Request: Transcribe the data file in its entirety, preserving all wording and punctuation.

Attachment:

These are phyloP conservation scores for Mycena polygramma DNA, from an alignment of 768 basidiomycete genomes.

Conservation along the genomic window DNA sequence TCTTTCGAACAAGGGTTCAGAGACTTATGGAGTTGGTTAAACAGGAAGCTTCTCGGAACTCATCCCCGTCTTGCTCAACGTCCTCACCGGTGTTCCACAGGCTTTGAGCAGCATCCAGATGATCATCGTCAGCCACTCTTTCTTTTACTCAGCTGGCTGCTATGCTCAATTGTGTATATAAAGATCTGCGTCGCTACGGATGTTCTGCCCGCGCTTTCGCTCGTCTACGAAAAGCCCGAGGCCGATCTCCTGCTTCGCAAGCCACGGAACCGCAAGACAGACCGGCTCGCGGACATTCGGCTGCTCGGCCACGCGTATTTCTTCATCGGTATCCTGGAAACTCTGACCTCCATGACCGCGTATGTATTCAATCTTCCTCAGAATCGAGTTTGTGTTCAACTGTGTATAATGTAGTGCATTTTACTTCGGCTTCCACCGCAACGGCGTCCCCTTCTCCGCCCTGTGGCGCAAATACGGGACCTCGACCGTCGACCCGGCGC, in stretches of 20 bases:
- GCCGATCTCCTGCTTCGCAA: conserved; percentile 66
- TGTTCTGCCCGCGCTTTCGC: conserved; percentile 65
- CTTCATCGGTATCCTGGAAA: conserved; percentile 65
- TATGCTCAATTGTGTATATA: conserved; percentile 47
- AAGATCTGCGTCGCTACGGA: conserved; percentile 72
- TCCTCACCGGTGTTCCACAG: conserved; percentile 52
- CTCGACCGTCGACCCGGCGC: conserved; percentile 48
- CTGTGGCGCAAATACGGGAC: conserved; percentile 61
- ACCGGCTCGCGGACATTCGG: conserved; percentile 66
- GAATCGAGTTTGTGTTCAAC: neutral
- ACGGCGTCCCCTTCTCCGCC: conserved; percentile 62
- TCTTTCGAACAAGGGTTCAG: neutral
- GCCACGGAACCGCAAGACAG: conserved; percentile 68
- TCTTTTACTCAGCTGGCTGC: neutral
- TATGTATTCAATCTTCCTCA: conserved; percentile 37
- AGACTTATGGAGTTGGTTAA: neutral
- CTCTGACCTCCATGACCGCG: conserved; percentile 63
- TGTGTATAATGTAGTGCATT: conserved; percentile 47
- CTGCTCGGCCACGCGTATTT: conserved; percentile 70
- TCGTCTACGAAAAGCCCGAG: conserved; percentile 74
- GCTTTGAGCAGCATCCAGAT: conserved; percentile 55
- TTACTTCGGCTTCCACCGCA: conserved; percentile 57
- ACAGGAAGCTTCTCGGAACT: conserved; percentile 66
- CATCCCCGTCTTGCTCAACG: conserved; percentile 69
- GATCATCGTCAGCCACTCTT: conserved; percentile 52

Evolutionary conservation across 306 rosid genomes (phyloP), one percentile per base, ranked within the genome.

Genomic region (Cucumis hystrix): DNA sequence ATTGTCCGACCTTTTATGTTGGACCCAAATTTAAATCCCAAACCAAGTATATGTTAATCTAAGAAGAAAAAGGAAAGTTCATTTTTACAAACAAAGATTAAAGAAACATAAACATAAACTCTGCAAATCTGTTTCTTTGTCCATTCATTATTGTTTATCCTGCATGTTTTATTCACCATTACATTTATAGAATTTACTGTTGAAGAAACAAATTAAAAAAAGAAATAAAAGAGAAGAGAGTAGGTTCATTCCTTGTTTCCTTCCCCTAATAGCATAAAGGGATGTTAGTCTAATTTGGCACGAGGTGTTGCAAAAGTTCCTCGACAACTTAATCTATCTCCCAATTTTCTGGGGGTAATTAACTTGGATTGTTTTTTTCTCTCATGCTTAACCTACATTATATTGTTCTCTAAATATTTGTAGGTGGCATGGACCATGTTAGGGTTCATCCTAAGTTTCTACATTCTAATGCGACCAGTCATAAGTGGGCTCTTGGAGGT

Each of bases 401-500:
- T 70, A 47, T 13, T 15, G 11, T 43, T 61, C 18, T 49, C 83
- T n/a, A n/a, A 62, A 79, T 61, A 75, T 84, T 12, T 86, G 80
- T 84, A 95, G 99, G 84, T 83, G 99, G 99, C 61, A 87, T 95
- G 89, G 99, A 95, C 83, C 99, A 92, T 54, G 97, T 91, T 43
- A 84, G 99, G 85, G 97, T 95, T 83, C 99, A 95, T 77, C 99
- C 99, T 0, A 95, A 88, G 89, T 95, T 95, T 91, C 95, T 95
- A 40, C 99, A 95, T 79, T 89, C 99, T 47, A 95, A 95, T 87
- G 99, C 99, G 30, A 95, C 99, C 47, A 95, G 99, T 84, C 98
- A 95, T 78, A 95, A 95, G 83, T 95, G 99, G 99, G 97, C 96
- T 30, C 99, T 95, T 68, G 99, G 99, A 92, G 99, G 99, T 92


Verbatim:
These are phyloP conservation scores for Mycena polygramma DNA, from an alignment of 768 basidiomycete genomes.

Conservation along the genomic window DNA sequence TCTTTCGAACAAGGGTTCAGAGACTTATGGAGTTGGTTAAACAGGAAGCTTCTCGGAACTCATCCCCGTCTTGCTCAACGTCCTCACCGGTGTTCCACAGGCTTTGAGCAGCATCCAGATGATCATCGTCAGCCACTCTTTCTTTTACTCAGCTGGCTGCTATGCTCAATTGTGTATATAAAGATCTGCGTCGCTACGGATGTTCTGCCCGCGCTTTCGCTCGTCTACGAAAAGCCCGAGGCCGATCTCCTGCTTCGCAAGCCACGGAACCGCAAGACAGACCGGCTCGCGGACATTCGGCTGCTCGGCCACGCGTATTTCTTCATCGGTATCCTGGAAACTCTGACCTCCATGACCGCGTATGTATTCAATCTTCCTCAGAATCGAGTTTGTGTTCAACTGTGTATAATGTAGTGCATTTTACTTCGGCTTCCACCGCAACGGCGTCCCCTTCTCCGCCCTGTGGCGCAAATACGGGACCTCGACCGTCGACCCGGCGC, in stretches of 20 bases:
- GCCGATCTCCTGCTTCGCAA: conserved; percentile 66
- TGTTCTGCCCGCGCTTTCGC: conserved; percentile 65
- CTTCATCGGTATCCTGGAAA: conserved; percentile 65
- TATGCTCAATTGTGTATATA: conserved; percentile 47
- AAGATCTGCGTCGCTACGGA: conserved; percentile 72
- TCCTCACCGGTGTTCCACAG: conserved; percentile 52
- CTCGACCGTCGACCCGGCGC: conserved; percentile 48
- CTGTGGCGCAAATACGGGAC: conserved; percentile 61
- ACCGGCTCGCGGACATTCGG: conserved; percentile 66
- GAATCGAGTTTGTGTTCAAC: neutral
- ACGGCGTCCCCTTCTCCGCC: conserved; percentile 62
- TCTTTCGAACAAGGGTTCAG: neutral
- GCCACGGAACCGCAAGACAG: conserved; percentile 68
- TCTTTTACTCAGCTGGCTGC: neutral
- TATGTATTCAATCTTCCTCA: conserved; percentile 37
- AGACTTATGGAGTTGGTTAA: neutral
- CTCTGACCTCCATGACCGCG: conserved; percentile 63
- TGTGTATAATGTAGTGCATT: conserved; percentile 47
- CTGCTCGGCCACGCGTATTT: conserved; percentile 70
- TCGTCTACGAAAAGCCCGAG: conserved; percentile 74
- GCTTTGAGCAGCATCCAGAT: conserved; percentile 55
- TTACTTCGGCTTCCACCGCA: conserved; percentile 57
- ACAGGAAGCTTCTCGGAACT: conserved; percentile 66
- CATCCCCGTCTTGCTCAACG: conserved; percentile 69
- GATCATCGTCAGCCACTCTT: conserved; percentile 52

Evolutionary conservation across 306 rosid genomes (phyloP), one percentile per base, ranked within the genome.

Genomic region (Cucumis hystrix): DNA sequence ATTGTCCGACCTTTTATGTTGGACCCAAATTTAAATCCCAAACCAAGTATATGTTAATCTAAGAAGAAAAAGGAAAGTTCATTTTTACAAACAAAGATTAAAGAAACATAAACATAAACTCTGCAAATCTGTTTCTTTGTCCATTCATTATTGTTTATCCTGCATGTTTTATTCACCATTACATTTATAGAATTTACTGTTGAAGAAACAAATTAAAAAAAGAAATAAAAGAGAAGAGAGTAGGTTCATTCCTTGTTTCCTTCCCCTAATAGCATAAAGGGATGTTAGTCTAATTTGGCACGAGGTGTTGCAAAAGTTCCTCGACAACTTAATCTATCTCCCAATTTTCTGGGGGTAATTAACTTGGATTGTTTTTTTCTCTCATGCTTAACCTACATTATATTGTTCTCTAAATATTTGTAGGTGGCATGGACCATGTTAGGGTTCATCCTAAGTTTCTACATTCTAATGCGACCAGTCATAAGTGGGCTCTTGGAGGT

Each of bases 401-500:
- T 70, A 47, T 13, T 15, G 11, T 43, T 61, C 18, T 49, C 83
- T n/a, A n/a, A 62, A 79, T 61, A 75, T 84, T 12, T 86, G 80
- T 84, A 95, G 99, G 84, T 83, G 99, G 99, C 61, A 87, T 95
- G 89, G 99, A 95, C 83, C 99, A 92, T 54, G 97, T 91, T 43
- A 84, G 99, G 85, G 97, T 95, T 83, C 99, A 95, T 77, C 99
- C 99, T 0, A 95, A 88, G 89, T 95, T 95, T 91, C 95, T 95
- A 40, C 99, A 95, T 79, T 89, C 99, T 47, A 95, A 95, T 87
- G 99, C 99, G 30, A 95, C 99, C 47, A 95, G 99, T 84, C 98
- A 95, T 78, A 95, A 95, G 83, T 95, G 99, G 99, G 97, C 96
- T 30, C 99, T 95, T 68, G 99, G 99, A 92, G 99, G 99, T 92